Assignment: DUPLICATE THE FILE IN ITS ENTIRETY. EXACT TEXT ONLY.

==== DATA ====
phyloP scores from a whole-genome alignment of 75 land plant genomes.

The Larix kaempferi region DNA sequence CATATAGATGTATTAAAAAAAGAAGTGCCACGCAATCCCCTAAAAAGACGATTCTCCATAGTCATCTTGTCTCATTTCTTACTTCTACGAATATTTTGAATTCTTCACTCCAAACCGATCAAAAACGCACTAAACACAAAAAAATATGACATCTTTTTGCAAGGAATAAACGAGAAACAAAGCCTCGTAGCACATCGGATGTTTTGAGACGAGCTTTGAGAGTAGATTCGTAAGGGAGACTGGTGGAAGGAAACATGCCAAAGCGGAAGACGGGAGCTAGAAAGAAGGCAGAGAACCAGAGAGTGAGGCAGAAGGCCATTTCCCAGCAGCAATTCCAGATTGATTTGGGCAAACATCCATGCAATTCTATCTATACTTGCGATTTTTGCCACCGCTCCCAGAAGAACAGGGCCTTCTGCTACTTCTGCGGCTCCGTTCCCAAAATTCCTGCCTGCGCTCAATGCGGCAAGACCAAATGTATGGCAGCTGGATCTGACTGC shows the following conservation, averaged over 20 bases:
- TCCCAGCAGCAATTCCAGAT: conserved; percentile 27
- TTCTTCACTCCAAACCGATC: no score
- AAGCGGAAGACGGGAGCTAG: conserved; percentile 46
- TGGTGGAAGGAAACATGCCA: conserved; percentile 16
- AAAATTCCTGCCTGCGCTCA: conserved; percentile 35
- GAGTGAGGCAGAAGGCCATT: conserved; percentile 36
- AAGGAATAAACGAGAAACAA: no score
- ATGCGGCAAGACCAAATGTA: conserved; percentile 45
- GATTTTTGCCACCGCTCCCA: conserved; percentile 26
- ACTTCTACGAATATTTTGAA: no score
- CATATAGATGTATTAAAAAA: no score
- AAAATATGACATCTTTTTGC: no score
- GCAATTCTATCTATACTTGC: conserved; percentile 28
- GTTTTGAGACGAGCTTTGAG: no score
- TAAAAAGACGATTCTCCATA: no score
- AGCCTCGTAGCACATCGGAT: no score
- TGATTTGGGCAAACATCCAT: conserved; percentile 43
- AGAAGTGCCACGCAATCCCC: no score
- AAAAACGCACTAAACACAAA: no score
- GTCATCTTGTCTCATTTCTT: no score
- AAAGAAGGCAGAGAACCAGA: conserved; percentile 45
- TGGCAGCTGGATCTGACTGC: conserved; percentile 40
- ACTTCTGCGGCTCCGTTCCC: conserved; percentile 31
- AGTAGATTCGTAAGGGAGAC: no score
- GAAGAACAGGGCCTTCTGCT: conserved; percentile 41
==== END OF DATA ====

phyloP scores from a whole-genome alignment of 75 land plant genomes.

The Larix kaempferi region DNA sequence CATATAGATGTATTAAAAAAAGAAGTGCCACGCAATCCCCTAAAAAGACGATTCTCCATAGTCATCTTGTCTCATTTCTTACTTCTACGAATATTTTGAATTCTTCACTCCAAACCGATCAAAAACGCACTAAACACAAAAAAATATGACATCTTTTTGCAAGGAATAAACGAGAAACAAAGCCTCGTAGCACATCGGATGTTTTGAGACGAGCTTTGAGAGTAGATTCGTAAGGGAGACTGGTGGAAGGAAACATGCCAAAGCGGAAGACGGGAGCTAGAAAGAAGGCAGAGAACCAGAGAGTGAGGCAGAAGGCCATTTCCCAGCAGCAATTCCAGATTGATTTGGGCAAACATCCATGCAATTCTATCTATACTTGCGATTTTTGCCACCGCTCCCAGAAGAACAGGGCCTTCTGCTACTTCTGCGGCTCCGTTCCCAAAATTCCTGCCTGCGCTCAATGCGGCAAGACCAAATGTATGGCAGCTGGATCTGACTGC shows the following conservation, averaged over 20 bases:
- TCCCAGCAGCAATTCCAGAT: conserved; percentile 27
- TTCTTCACTCCAAACCGATC: no score
- AAGCGGAAGACGGGAGCTAG: conserved; percentile 46
- TGGTGGAAGGAAACATGCCA: conserved; percentile 16
- AAAATTCCTGCCTGCGCTCA: conserved; percentile 35
- GAGTGAGGCAGAAGGCCATT: conserved; percentile 36
- AAGGAATAAACGAGAAACAA: no score
- ATGCGGCAAGACCAAATGTA: conserved; percentile 45
- GATTTTTGCCACCGCTCCCA: conserved; percentile 26
- ACTTCTACGAATATTTTGAA: no score
- CATATAGATGTATTAAAAAA: no score
- AAAATATGACATCTTTTTGC: no score
- GCAATTCTATCTATACTTGC: conserved; percentile 28
- GTTTTGAGACGAGCTTTGAG: no score
- TAAAAAGACGATTCTCCATA: no score
- AGCCTCGTAGCACATCGGAT: no score
- TGATTTGGGCAAACATCCAT: conserved; percentile 43
- AGAAGTGCCACGCAATCCCC: no score
- AAAAACGCACTAAACACAAA: no score
- GTCATCTTGTCTCATTTCTT: no score
- AAAGAAGGCAGAGAACCAGA: conserved; percentile 45
- TGGCAGCTGGATCTGACTGC: conserved; percentile 40
- ACTTCTGCGGCTCCGTTCCC: conserved; percentile 31
- AGTAGATTCGTAAGGGAGAC: no score
- GAAGAACAGGGCCTTCTGCT: conserved; percentile 41